Slavery is based on dominance and submission of one over another for labor and services. It dates back beyond recorded history. Reference to slavery can be found in the ancient Babylonian code of Hammurabi. Slavery was common in Tigris-Euphrates civilizations and in ancient Persia. The ancient Egyptians used slave labor to build temples and pyramids. It was also a familiar custom to the ancient Hebrews (Slavery 2002).
It has been found among groups of low material culture such as the Malay Peninsula and even among Native Americans, to more highly developed societies, such as the United States. Most people believe that slavery became popular with the development of an agricultural economy, domestic and concubine slavery appeared among the nomadic Arabs, Native Americans devoted to hunting, and seafaring Vikings (Slavery 2002). Some say slavery originated as a result of wars, and the conquest of one group over another. However, slavery as a result of debt dates to very early times. Some Africa has a history of "putting up wives and children as hostages for an obligation...if the obligation was unfulfilled, the hostages became permanent slaves"(Slavery 2002). In Greece and Asia Minor, there were public slaves, such as those belonging to temples.
With a change in economic life, there was a gradual disappearance of agricultural slaves, who then became tenant farmers, those who were "technically free but bound to the land by debt" (Slavery 2002).
This paved the way for "economies in which the agricultural slave became the serf" (Slavery 2002).
Although, serfdom was popular during the Middle ages, domestic slavery still existed. While the church encouraged manumission, "many slaves were attached to church official and church property" (Slavery 2002).
Sale into slavery was a popular punishment for serious crimes.
During the Byzantine Empire, slavery flourished. "Islam, like Christianity, accepted slavery, and it became a standard institution in Muslim lands, where most slaves were African in origin" (Slavery 2002). For Islamic life, owning slaves was a sign of wealth. Salves were used as soldiers, concubines, cooks and entertainers.
Another form of Muslim slavery was in the eunuch guardians of the harems, eunuchs had been widely known in Greek, Roman, and especially Byzantine times, but it was among the Muslims and in East Asia that they were to survive longest. In Muslim countries, slavery and freedom had a much more fluid boundary than in the West, with some slaves and former slaves reaching position of great power and prestige" (Slavery 2002).
The Portuguese explorations of the African coast during the 15th and 16th centuries resulted in the exploitation of Africans as slaves for roughly five hundred years as slave raiders maintained lucrative businesses conducted with appalling brutality (Slavery 2002). Slave trading remained an important part of commerce for the Caribbean islands, South America, and North America until the 1800's with the Abolitionist movement. However, slavery still existed in other parts of the world. In 1948, the Declaration of Human Rights was adopted by the United Nations to "achieve worldwide abolition of slavery...contained a provision prohibiting slavery or trading in slaves"(Slavery 2002).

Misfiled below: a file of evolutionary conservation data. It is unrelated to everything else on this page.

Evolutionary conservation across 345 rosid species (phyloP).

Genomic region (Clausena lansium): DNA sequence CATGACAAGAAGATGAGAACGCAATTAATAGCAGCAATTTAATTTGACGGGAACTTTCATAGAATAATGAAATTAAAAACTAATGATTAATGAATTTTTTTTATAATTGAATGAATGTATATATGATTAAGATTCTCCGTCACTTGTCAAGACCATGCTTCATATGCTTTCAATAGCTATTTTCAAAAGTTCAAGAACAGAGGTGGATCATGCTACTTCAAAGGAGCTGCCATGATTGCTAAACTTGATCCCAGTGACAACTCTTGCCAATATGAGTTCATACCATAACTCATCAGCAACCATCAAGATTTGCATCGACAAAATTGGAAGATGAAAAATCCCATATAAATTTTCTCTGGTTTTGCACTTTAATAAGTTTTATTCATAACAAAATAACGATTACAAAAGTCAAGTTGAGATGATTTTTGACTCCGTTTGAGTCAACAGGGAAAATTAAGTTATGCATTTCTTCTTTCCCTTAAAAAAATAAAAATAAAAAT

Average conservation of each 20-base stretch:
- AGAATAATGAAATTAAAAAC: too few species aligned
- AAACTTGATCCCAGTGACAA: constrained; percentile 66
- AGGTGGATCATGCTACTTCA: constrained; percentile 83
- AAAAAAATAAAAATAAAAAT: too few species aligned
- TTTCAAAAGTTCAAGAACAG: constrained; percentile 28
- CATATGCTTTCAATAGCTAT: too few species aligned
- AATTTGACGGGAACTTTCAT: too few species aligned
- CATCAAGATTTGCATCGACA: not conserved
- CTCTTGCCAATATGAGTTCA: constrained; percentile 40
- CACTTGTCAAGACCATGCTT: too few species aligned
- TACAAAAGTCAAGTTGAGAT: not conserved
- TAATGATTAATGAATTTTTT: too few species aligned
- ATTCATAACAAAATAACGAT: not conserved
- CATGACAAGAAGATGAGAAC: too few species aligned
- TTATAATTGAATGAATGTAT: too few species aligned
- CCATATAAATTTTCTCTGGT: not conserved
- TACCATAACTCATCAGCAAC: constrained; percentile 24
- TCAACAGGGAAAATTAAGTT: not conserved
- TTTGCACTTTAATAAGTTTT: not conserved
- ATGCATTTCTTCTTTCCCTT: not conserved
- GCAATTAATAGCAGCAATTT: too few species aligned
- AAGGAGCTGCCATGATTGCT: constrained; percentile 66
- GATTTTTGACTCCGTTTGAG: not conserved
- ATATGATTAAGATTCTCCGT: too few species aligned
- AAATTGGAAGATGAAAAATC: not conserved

In 1966, the United Nations reported that slavery still existed in parts of Africa and Asia. Although efforts to end slavery have continued, slavery and forced labor still exists in several Third World Countries, such as Sudan, Mauritania, and Myanmar (Slavery 2002).
There is much concern regarding the fact that slavery still exist in several Muslim countries. The Koran deals directly with "the issue of slavery... states that subjected or conquered people should be given the option of converting to Islam...if they refuse, only then may they be taken as slaves...and Muslims should never be enslaved by other Muslims" (Schindler 2001). When Christianity was born, the Roman Empire spanned the globe, so the question of newly conquered people never arose. Christian conversions were voluntary, thus slavery was not a religious issue, although it was obviously practiced contrary to Christian belief (Schindler 2001). However, slavery in the Islamic East developed differently. "Black slaves, called Zanj, were used extensively in mines and sugar and cotton plantations throughout lower Mesopotamia and southwestern Iran" (Schindler 2001). In 1868, a rebellion was organized, by a messianic mullah, and spread rapidly. It gained support from the "urban poor, disaffected peasants, and also from the black soldiery the Caliphate had sent to put it down" (Schindler 2001). So successful were the rebels that Baghdad, the most important city in Islam became threatened. Eventually, the rebellion was suppressed and the "Zanj were either killed or forced back into slavery" (Schindler 2001). Earlier revolts had been fairly easy to contain, however, the Zanj Rebellion lasted so long that plantation farming was abandoned. This was the last rebellion in which slaves were so numbered that they could not be controlled. So, although, the Muslim world continued to import black slaves, the role of slavery be changed (Schindler 2001).